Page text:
Not all food preservation methods are created equal. When sourcing ingredients for your products, it’s important to analyze how they’re prepared, processed, and preserved. Fresh, frozen, or freeze-dried, the options go on and on. What works best for your brand and your product? Read on and discover!
Keeping things fresh is a great way to add flavor and nutrition to your product. The flavor of fresh produce is authentic and delicious, and it’s a great source of nutrients. Produce color and texture is at its best when fruits and vegetables have just been picked, ensuring there are no added sugars or salts. Producing natural products is easy when you use fresh produce.
While fresh fruits and vegetables sound ideal, there are downsides. In many cases, using fresh produce isn’t feasible. The seasonality of fresh fruits and vegetables is the main disadvantage. If you follow the harvest season, you can only source produce several months of the year. Short shelf life is another issue. Unless you’re planning on preserving produce yourself, adding fresh vegetables into your product decreases its shelf life to just a week or two. Fresh fruits and vegetables are heavy too, making transportation costs skyrocket. While unpreserved produce is delicious and healthy, it often doesn’t fit the needs of your customers or your product.
When comparing options to fresh produce, freeze-dried food comes to mind. Since it’s picked at peak ripeness, the flavor is close to that of fresh produce. Freeze-drying doesn’t break down nutrients during the preservation process either. This means your final product can still be packed with beneficial vitamins and minerals, even while preserved. Freeze-drying also keeps naturally gluten-free products celiac-safe. No sugar or salt is added during the freeze-drying process. Freeze-dried produce has a very long shelf life, so it’s accessible year-round. This allows you to continue making products beyond specific harvest seasons.
Freeze-dried produce has a different texture than that of fresh fruits and vegetables. If you’re looking for a fresh, raw strawberry texture, freeze-dried food won’t deliver it. However, the crunch and crispness of freeze-drying can add a unique and exciting edge to your product.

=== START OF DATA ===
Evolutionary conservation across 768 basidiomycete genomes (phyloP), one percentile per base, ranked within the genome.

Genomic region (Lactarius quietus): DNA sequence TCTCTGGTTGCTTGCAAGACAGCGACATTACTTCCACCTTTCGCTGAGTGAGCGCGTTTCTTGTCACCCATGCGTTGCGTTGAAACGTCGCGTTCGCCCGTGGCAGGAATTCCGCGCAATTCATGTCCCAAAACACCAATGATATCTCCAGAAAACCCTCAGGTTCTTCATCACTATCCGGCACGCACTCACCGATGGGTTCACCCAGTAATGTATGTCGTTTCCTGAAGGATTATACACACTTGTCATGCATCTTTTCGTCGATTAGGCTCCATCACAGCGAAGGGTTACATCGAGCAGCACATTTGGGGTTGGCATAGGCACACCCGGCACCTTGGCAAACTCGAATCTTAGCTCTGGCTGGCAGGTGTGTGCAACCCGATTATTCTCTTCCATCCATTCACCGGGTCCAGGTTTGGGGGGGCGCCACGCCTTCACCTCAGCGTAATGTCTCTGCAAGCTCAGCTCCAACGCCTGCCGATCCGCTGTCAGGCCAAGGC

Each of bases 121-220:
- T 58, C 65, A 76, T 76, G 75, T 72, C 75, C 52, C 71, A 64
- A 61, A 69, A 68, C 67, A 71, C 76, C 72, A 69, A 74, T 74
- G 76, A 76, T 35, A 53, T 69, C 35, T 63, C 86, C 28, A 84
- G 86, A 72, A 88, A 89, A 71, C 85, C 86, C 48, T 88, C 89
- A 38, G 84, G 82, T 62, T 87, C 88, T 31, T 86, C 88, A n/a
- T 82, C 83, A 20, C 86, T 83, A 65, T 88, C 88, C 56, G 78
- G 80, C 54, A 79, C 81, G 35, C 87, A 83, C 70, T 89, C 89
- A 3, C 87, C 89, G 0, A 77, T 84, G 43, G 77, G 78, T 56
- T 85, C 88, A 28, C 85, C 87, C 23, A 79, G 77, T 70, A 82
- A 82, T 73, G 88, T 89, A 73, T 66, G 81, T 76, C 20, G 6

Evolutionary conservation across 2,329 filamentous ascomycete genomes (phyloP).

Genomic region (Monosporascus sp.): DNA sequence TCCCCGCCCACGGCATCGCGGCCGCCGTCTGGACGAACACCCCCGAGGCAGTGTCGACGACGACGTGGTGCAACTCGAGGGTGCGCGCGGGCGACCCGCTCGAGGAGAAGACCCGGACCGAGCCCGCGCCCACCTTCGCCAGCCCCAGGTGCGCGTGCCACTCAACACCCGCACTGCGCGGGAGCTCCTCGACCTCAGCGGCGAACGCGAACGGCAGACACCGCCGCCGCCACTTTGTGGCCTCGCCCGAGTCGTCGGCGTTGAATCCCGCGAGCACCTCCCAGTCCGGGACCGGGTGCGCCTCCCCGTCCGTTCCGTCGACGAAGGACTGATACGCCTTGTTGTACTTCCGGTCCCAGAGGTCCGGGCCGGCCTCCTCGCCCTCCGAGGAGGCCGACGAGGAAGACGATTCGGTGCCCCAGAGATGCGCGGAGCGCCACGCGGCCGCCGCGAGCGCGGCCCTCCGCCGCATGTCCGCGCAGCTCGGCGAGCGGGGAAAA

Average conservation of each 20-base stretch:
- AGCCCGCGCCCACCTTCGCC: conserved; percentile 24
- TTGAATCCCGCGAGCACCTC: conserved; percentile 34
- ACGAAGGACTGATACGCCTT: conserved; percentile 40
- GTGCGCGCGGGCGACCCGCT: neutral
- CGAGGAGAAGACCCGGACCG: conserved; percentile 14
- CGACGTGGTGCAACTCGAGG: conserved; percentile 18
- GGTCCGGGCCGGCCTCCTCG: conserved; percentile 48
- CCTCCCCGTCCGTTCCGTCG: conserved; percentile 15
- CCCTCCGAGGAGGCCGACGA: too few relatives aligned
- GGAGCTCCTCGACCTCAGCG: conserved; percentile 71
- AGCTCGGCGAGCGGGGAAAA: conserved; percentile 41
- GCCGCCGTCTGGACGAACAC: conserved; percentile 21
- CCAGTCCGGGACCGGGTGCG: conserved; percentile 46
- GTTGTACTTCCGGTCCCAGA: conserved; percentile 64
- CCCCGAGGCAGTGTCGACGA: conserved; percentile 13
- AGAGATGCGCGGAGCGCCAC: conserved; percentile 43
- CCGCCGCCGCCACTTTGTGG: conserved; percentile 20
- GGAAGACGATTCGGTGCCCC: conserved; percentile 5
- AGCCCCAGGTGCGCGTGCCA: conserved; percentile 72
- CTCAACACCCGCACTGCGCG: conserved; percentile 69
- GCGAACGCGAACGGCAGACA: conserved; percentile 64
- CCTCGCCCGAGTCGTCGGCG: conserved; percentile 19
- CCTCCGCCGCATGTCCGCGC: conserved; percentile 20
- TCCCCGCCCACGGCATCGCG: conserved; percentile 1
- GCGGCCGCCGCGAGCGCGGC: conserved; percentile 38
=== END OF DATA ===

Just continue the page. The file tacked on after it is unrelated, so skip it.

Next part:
Another option for preserving produce is dehydration. Dehydrated food is great for long-term storage in emergency food and can be a nice addition to MREs. Similar in flavor to fresh produce, it’s also available year-round with its long shelf life. Overall, dehydrated produce can be an easy addition to your products.
Blanching is one of the steps used in dehydrating produce, and this process removes a portion of their nutrients. This makes your end product less beneficial to the consumer. That, paired with the added sugar and salt, make dehydration slightly less healthy than other preservation techniques.
When access to fresh produce is limited, canned goods are a good resource for consumers. They’re often safer from tampering than other sources of food, and their airtight seal can prevent the food from becoming tainted. The flavor of canned food is often intensified, and they’re available year-round with a long shelf life.
Traditionally, canned goods have a higher amount of sugar or salt added, and they need to be stored in specific temperature conditions to maintain their nutrients and taste. Canned goods are more difficult to transport, since the packaging is heavier and more robust, and the food itself is often duller in color with a mushy texture. So, while good for consumers, canned goods have trouble standing up to freeze-dried or dehydrated foods.
Freezing is a great way preserve produce you plan to cook. Frozen produce often has a wonderful flavor, similar to its fresh counterpart. Food color is also preserved, and with steady freezing temperatures, its nutrient content is protected. Freezing makes foods available year-round, allowing you to create product outside of harvest season.
Without steady temperature controlled storage, frozen food is at risk for freezer burn. Texture can also be lost during the freezing process resulting in mushy or extremely firm produce. Frozen foods often have added sugar or salt, and need special transportation methods as well. If you’re using frozen foods in your products, take into account the defrost time when planning for food prep.